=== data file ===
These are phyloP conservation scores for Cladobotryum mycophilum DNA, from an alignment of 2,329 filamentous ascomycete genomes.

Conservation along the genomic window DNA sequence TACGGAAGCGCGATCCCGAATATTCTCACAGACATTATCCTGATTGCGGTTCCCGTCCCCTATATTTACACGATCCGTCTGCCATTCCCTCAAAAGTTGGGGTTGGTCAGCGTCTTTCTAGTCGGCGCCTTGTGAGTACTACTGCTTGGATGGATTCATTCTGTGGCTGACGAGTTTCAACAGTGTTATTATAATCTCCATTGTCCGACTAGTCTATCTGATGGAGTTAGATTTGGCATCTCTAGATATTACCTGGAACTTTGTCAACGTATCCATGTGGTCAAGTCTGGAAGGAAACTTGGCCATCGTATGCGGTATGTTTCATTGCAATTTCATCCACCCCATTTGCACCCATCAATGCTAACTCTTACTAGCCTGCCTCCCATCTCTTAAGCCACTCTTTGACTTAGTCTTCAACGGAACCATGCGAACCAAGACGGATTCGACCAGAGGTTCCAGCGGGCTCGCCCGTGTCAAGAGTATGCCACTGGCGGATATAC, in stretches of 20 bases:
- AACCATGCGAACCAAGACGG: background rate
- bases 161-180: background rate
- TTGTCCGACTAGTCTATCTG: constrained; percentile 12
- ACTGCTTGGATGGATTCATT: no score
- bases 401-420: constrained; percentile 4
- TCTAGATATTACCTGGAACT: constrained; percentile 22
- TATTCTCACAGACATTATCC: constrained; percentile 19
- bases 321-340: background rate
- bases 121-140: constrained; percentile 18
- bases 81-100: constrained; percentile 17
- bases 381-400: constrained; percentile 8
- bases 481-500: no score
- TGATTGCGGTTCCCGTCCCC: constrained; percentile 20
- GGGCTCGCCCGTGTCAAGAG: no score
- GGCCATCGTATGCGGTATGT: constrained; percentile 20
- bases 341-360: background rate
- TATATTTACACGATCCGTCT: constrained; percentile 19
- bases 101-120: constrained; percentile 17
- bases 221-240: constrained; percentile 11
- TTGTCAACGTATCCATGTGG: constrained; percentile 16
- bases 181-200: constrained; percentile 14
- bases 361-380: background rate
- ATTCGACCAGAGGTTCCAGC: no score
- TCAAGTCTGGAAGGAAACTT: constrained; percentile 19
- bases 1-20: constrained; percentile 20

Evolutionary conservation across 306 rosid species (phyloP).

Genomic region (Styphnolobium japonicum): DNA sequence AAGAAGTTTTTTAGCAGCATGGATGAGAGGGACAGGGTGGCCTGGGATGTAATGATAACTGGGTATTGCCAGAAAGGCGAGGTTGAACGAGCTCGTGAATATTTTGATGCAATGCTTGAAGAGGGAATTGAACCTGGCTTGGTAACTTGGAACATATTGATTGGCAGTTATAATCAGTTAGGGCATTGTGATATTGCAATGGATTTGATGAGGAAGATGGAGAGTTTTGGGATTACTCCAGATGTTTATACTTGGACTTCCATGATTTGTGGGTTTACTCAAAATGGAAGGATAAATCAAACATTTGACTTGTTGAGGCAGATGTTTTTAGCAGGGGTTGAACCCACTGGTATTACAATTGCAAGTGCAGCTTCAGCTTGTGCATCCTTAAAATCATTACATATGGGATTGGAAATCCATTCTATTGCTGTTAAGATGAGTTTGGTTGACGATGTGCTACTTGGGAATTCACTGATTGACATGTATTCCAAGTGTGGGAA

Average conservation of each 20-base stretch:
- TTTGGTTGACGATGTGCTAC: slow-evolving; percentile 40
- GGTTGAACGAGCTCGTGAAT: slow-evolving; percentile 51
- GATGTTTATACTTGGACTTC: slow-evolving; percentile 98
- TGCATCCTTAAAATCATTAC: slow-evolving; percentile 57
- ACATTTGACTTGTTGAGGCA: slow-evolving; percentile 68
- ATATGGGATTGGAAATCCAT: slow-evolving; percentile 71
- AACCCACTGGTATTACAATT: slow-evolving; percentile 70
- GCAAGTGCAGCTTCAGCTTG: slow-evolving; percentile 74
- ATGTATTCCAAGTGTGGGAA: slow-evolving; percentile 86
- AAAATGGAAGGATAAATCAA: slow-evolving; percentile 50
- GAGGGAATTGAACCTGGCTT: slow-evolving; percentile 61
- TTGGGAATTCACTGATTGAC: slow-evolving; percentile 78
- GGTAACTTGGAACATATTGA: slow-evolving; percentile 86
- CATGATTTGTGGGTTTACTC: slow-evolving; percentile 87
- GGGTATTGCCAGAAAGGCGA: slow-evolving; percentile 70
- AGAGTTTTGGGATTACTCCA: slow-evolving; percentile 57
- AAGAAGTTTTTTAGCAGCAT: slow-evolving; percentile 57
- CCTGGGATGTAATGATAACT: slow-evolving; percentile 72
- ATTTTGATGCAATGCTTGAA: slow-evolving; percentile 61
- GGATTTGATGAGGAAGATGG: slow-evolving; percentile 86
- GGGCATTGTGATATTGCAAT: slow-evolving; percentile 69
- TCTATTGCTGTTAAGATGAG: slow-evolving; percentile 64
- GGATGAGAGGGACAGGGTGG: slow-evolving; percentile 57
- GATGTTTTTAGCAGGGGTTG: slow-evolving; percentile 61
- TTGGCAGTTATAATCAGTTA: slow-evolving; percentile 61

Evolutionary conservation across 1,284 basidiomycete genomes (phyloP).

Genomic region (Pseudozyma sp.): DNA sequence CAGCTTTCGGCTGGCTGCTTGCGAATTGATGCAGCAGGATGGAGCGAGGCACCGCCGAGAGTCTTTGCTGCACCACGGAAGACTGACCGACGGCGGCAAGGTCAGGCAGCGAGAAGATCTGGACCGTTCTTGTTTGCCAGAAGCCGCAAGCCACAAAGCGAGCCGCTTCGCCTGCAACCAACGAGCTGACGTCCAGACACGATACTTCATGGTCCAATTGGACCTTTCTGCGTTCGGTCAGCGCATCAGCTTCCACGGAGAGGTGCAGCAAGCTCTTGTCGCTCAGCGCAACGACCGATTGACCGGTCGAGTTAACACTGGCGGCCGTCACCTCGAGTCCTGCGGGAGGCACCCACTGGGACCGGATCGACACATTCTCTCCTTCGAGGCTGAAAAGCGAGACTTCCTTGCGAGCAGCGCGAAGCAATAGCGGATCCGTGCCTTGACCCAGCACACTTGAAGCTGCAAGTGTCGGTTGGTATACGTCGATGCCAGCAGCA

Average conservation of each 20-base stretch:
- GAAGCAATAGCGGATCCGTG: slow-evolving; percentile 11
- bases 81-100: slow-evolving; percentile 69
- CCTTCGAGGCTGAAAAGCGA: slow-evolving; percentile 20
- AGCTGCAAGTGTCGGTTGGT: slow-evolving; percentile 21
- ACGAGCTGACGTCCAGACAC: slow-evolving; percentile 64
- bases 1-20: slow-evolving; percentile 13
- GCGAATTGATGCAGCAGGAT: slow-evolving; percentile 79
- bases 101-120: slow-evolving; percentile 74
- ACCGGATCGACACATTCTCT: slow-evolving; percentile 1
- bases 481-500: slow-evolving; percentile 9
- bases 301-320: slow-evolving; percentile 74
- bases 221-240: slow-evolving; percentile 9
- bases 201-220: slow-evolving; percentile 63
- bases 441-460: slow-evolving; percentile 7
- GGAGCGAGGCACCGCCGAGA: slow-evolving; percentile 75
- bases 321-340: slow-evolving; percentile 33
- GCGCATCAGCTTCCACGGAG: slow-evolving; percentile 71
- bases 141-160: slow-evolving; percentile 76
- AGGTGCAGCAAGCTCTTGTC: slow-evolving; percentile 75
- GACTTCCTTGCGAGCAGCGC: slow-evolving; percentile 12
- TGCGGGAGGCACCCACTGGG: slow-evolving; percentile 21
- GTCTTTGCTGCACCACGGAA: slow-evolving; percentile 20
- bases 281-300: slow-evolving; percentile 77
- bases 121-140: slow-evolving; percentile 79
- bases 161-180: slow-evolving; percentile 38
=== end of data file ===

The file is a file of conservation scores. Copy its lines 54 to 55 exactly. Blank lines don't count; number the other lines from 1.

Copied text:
- GATGTTTTTAGCAGGGGTTG: slow-evolving; percentile 61
- TTGGCAGTTATAATCAGTTA: slow-evolving; percentile 61